Their unexpected beauty stilled the moment and Isabel paused, entranced. Had she got this far on that long-ago birthday, how different her childhood might have been without the insidious fears the maze always engendered. Her foot raised to move forward, a movement caught her eye. She turned, and sucked in her breath.
The scene before her made no sense.
Tall and imposing in his ubiquitous charcoal grey tailcoat, his dark hair touched by silver wings at the temples, Father stood with his arms wrapped tightly around her mother’s nurse.
Amelia clung to him, her head tilted to receive his kiss; her long, white fingers entwined in his hair. Fingers that messed the pristine order in a way he would never have tolerated in a hug from Isabel.
Pressed close, he held his broad hand spread across Amelia’s back, while with the other. . .
Isabel backed away, pressing against the hedge where sharp privet scratched the base of her neck. Like a small child caught in a misdemeanour, she waited as the seconds passed, each loaded with anticipation of her father’s voice raised to summon her back.
Apart from a low rustle and a murmur of wind, the maze remained still and silent.
Isabel bounced onto her toes and ran. Her heart pounded in rhythm with each step as she pleaded with the fates she had chosen the right path. The statue of the boy flashed past and giddy with relief at the sight of the entrance looming ahead, she burst between the hedges into bright sunlight.
Her skirt threatened to wrap around her ankles, but she reached the far side of the lawn without mishap. The arched wooden gate in the wall at the bottom of the garden stood open and hurtling through, she shouldered it shut. The click of the latch sounded over loud and the old wood cut into her shoulder through the fabric of her blouse.
Her hand clutched her chest to massage away a sharp pain. Her eyes snapped open, and she gasped. That’s where his hand lay, on Amelia’s. . .
A lump formed in her throat and indignant tears welled.
Slowing to a walk, she propelled her feet along the pathway through an avenue of trees, whose overhead branches formed a canopy to shelter walkers from the sun.
Beneath a gnarled oak that had stood witness to the sighs and laugher of generations, she slumped down on the weather-beaten slats of a curved bench; a favourite spot for childish dreams and sulks.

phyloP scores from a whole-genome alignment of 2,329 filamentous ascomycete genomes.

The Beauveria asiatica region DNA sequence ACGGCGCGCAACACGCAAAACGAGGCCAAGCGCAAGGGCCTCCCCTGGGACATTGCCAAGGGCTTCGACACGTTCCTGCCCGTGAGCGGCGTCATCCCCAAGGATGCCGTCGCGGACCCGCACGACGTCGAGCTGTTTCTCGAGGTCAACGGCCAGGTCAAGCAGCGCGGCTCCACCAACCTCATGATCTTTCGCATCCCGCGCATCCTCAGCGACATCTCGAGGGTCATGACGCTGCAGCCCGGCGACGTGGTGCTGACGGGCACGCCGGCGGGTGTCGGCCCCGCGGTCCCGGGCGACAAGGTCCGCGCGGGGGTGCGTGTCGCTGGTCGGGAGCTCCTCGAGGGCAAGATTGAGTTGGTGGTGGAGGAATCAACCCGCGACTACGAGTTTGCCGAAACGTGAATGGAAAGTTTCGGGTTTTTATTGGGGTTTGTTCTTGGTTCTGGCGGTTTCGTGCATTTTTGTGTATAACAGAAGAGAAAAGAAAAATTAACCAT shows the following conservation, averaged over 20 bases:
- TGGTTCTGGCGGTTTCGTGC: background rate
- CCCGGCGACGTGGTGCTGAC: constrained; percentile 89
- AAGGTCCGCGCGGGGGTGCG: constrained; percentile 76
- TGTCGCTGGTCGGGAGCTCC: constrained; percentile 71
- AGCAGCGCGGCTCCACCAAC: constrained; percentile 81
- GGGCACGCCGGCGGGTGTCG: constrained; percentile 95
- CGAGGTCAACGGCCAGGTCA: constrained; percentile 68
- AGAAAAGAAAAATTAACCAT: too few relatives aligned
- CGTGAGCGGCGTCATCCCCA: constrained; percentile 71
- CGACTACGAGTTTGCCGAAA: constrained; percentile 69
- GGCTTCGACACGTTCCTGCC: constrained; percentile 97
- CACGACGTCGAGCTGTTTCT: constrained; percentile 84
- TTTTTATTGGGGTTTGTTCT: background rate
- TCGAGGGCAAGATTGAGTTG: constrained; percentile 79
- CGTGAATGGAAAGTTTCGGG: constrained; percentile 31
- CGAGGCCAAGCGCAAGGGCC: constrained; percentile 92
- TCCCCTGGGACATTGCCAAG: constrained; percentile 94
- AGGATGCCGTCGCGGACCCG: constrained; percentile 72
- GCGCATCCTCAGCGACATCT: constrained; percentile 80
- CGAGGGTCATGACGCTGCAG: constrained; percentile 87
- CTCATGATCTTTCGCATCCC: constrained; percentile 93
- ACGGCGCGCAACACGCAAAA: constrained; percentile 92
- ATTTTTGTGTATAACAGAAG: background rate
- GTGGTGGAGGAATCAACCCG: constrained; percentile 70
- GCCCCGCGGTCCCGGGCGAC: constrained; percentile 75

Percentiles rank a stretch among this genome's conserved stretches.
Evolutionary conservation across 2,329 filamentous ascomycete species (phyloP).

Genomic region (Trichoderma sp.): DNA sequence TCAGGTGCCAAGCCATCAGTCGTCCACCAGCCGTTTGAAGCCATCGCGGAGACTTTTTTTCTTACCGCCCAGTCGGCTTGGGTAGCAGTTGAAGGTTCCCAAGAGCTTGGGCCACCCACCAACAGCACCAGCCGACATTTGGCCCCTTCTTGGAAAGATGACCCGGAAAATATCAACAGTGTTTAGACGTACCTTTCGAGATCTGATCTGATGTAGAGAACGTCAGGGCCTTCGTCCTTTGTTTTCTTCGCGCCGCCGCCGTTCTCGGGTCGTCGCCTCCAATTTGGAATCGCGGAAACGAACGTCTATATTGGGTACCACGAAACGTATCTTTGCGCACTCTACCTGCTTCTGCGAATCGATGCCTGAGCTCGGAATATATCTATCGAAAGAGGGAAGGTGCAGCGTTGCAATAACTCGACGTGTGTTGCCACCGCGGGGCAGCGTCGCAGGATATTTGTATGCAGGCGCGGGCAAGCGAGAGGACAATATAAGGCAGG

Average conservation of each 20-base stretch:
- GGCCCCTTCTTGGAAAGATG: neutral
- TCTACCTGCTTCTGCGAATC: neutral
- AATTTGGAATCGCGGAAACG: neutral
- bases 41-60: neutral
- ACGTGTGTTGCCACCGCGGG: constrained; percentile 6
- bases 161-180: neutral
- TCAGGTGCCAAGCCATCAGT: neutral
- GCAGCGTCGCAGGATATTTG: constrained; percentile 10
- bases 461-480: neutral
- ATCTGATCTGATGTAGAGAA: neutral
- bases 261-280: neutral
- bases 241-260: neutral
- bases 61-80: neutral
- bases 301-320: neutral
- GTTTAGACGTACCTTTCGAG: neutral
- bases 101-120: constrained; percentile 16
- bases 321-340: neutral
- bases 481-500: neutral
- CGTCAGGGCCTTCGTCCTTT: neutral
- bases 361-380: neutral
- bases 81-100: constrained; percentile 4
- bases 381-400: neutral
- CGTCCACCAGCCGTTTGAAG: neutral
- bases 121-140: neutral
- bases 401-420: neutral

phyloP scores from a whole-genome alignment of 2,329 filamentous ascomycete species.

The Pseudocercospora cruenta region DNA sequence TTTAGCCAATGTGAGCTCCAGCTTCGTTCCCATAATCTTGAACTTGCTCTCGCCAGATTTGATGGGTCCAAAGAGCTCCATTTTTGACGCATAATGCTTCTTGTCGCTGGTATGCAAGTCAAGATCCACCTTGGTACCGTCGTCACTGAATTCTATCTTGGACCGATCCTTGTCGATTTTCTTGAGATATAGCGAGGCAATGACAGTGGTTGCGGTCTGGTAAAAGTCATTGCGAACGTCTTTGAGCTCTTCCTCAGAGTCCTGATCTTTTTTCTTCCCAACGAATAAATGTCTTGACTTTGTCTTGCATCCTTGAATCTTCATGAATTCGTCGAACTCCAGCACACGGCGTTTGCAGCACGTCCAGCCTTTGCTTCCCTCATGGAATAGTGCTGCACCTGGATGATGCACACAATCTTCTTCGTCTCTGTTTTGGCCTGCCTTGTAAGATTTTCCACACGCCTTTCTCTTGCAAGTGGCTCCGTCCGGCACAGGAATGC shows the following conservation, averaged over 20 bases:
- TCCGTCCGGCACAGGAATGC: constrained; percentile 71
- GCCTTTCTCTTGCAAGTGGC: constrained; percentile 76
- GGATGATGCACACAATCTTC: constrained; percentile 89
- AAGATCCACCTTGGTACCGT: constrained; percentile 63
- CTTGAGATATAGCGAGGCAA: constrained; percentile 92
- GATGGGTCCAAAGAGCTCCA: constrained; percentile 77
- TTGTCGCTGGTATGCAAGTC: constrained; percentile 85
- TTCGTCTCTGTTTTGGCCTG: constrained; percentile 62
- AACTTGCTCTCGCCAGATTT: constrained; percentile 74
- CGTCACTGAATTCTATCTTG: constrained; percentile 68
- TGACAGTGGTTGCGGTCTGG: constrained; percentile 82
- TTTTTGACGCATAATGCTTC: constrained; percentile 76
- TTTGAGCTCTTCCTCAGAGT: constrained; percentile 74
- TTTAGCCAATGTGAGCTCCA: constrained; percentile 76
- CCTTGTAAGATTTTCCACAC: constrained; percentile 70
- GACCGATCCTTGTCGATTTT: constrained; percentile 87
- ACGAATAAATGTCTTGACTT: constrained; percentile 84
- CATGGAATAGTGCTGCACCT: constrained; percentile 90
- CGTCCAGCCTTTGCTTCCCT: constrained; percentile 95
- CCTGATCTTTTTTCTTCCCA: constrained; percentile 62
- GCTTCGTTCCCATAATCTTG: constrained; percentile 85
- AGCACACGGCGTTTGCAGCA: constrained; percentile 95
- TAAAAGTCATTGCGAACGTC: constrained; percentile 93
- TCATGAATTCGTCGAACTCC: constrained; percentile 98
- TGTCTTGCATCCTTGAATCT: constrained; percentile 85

Her unbound hair tugged by a breeze, she stared unseeing at quiet beauty that was Trencarrow Lake. Bulrushes grew in clusters at the shoreline on one side; an untidy row of birch trees bordered the other. A squat, blue boathouse on stilts reached over the surface like a painted toy on a carpet of water lilies.
Surrounded by parkland, the main house lay a quarter of a mile back from the coast, tucked behind a rise and protected from the worst of the west winds blowing in from the sea.
Each year carved its own memories of Marazion, where Isabel’s family spent their Cornish summers. Some were happy and sun-filled, re-lived best on cold winter evenings; while the demons of others ambushed her when she least expected. In spite of everything, Isabel loved it here.
A rush of dismay brought a choked sob to her throat, and her eyes filled again, blurring the landscape into a swirl of green.
How could Papa behave so? And with Amelia, of all people. How long had their liaison been going on? Since Mother became sick? Before? Had he brought Amelia into their house to care for Mother, when all the time . .?
An image of their bodies locked together invaded her head, and she bit her lip. The intimacy of Father’s touch convinced her this morning was not the first time they had been together in that way.
The rattle of a mower sounded in a distant field, and the tang of hay filled the air. Her thoughts swirled and tumbled, until anger replaced misery, and a headache threatened.
A startled blackbird burst from a nearby bush, and the branches overhead creaked and collided in a sudden gust of wind to spray her skirt with drops of water.
“What are you looking so miserable about?” Isabel jumped at the familiar voice.